The God Who’s Always Known Me
I’m starting to work through Marcus Borg’s The God We Never Knew. It takes me a while to get through books like this, despite the fact that it’s only 175 pages, because it’s so hard to read without scribbling notes like “What are you thinking!?” in the margins. This morning I was only able to read about 4 pages.
Borg paints a picture that is familiar in it’s dishonesty. It’s not a dishonesty based on misrepresentation, but omission. He describes the “two different ‘root concepts’ for thinking about God.”
The first conceptualizes God as a supernatural being “out there,” separate from the world, who created the world a long time ago and who may from time to time intervene within it. In an important sense, this God is not “here” and thus cannot be known or experienced but only believed in (which, within the logic of this concept, is what “faith” is about). I will call this way of thinking about God “supernatural theism.”
The second root concept of God in the Christian tradition thinks of God quite differently. God is the encompassing Spirit; we (and everything that is) are in God. For this concept, God is not a supernatural being separate from the universe; rather God (the sacred, Spirit) is a nonmaterial layer…of reality all around us. God is more than the universe, but the universe is in God. Thus, in a spatial sense, God is not “somewhere else” but “right here.” I will call this concept of God “panentheism.”
Immediately upon reading this I felt sorry for him. He was raised in an environment that led him to believe that God was distant and unknowable, unapproachable, and unable to be experienced. Then, the only thing that he was open to was the opposite deception that God was not personal at all, but “a nonmaterial layer.”
The dishonesty I mentioned is in not including the third category that falls between the two deceptions (I recently learned that this is called a “false dichotomy”). That God is personal, supernatural, and wholly separate (“somewhere else”), while at the same time being Spirit, ingrained and involved in creation, and knowable by his followers.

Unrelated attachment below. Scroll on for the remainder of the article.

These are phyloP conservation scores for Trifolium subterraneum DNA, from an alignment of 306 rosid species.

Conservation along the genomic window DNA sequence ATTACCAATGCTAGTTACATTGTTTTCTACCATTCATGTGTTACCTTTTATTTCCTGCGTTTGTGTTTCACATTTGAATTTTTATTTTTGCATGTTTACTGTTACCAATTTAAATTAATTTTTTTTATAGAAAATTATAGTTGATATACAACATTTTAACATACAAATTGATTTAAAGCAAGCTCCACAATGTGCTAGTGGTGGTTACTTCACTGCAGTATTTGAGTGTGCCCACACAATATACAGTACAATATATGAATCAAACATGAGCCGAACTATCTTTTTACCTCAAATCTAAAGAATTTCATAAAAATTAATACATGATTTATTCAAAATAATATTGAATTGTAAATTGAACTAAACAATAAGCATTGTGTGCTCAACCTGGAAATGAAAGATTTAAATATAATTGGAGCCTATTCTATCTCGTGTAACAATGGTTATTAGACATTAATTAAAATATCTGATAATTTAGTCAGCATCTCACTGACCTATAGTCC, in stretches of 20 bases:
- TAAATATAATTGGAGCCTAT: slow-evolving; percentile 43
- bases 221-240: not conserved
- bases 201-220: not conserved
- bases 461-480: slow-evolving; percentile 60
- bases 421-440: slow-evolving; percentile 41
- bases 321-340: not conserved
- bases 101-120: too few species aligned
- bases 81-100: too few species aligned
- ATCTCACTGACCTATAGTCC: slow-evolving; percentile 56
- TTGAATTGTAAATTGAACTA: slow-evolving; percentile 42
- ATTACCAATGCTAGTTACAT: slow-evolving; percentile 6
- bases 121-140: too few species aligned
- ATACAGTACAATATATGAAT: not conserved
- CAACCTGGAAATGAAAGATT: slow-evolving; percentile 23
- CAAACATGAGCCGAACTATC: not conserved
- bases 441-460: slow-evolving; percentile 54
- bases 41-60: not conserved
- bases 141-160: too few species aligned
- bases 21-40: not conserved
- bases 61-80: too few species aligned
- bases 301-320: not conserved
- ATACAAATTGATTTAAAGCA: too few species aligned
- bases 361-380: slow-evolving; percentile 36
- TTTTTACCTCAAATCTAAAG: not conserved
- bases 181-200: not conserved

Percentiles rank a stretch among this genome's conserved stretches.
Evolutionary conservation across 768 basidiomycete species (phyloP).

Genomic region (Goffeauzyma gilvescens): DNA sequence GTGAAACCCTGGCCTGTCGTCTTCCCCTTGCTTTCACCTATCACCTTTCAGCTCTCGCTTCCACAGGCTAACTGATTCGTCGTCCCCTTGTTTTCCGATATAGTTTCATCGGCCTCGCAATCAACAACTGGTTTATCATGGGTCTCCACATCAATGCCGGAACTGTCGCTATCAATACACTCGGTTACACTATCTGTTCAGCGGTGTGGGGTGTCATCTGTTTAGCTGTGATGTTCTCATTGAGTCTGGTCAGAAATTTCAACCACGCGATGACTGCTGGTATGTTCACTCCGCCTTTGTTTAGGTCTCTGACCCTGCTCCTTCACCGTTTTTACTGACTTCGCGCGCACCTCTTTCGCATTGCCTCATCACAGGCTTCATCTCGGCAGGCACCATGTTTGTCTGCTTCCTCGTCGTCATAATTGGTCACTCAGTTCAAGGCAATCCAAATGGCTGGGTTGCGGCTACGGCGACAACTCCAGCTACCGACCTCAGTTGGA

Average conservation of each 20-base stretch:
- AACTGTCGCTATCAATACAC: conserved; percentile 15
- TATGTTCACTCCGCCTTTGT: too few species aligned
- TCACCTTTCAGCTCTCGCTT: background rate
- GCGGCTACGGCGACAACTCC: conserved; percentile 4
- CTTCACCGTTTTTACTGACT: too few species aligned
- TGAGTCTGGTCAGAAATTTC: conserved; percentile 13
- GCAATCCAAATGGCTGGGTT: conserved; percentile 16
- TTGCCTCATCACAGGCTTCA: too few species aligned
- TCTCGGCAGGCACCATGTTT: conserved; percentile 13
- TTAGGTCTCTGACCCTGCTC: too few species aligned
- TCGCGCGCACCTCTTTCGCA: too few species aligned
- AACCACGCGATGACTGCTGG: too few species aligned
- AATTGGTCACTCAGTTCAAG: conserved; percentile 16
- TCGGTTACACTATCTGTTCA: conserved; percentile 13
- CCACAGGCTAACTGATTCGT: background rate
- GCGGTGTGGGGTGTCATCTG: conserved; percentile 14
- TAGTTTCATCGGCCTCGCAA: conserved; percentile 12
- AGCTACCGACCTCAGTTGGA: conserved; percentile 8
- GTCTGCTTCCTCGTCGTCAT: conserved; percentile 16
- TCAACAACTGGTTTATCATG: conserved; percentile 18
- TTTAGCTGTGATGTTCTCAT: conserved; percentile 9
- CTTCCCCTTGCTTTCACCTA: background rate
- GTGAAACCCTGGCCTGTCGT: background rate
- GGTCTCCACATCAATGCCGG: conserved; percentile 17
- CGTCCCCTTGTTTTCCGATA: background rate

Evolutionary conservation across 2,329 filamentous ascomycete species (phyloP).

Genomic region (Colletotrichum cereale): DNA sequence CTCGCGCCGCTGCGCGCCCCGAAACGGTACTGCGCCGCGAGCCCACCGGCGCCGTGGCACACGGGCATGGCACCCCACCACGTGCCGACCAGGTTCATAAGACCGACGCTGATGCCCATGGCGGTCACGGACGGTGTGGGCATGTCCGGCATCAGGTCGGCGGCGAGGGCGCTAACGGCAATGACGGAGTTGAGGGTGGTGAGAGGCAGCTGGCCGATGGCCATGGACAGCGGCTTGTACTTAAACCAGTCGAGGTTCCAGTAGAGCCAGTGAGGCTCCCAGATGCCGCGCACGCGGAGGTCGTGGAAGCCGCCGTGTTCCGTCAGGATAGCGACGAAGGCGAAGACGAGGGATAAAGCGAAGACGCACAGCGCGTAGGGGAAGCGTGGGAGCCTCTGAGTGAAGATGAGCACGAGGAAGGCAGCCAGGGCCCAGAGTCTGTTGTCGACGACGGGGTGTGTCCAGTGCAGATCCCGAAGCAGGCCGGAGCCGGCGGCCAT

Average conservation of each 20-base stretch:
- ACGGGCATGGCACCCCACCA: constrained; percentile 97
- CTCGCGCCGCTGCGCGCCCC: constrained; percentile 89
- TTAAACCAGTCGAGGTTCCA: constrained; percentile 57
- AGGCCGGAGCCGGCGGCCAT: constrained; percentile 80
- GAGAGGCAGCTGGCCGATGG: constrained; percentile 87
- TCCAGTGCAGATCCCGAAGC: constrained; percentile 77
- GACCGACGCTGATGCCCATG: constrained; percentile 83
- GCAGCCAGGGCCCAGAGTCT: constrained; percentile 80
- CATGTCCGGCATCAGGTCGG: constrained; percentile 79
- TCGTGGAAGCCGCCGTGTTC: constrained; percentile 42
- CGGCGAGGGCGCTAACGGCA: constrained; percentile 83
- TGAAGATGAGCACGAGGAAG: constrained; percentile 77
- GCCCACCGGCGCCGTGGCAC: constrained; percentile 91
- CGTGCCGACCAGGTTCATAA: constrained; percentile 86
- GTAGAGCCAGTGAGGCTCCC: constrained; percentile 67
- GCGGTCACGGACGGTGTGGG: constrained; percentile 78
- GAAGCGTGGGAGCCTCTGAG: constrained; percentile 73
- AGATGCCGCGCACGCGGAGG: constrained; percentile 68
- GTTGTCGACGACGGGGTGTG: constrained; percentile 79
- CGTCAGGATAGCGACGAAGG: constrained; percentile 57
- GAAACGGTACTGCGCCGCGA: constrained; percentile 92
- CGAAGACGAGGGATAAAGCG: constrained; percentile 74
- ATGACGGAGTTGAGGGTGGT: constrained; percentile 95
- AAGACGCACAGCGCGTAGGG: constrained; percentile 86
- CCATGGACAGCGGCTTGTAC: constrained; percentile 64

He tells the story of how, when confronted with the proposition that God was both in heaven, and omnipresent, he rationalized out the omnipresence so that He could understand God being in heaven. It makes sense…he was 9. But his adult response was to run full-speed in the other direction, rather than to walk, reconciling his ideas of God with the God presented in Scripture.
He’s basically the cliche of the “new evangelical” or the “postmodern Christian” or whatever other term you have. He was raised in a conservative Christian home, and rather than struggle with the tough truths told in the Bible about who and how God is, he raised his voice and said, “I don’t like the way you think of God, it makes me feel small and guilty. God is here to make us feel good and happy!”
Have you ever noticed how if you ask a (theologically) liberal Christian how they came to believe what they always start by telling you that they were taught the exact opposite, and it didn’t make them feel good? Where did this idea come from that God is around to make us feel good, and happy and whole come from?
What about Isaiah 6:5? After seeing God’s glory in the temple he exclaims, “Woe is me! For I am lost; for I am a man of unclean lips, and I dwell in the midst of a people of unclean lips; for my eyes have seen the King, the LORD of hosts!” He saw God and was frightened? He feared for his life (and probably his soul). This certainly doesn’t sound like the feeling people think they should get when they encounter God.
Anyway, I hope to get through a little more soon.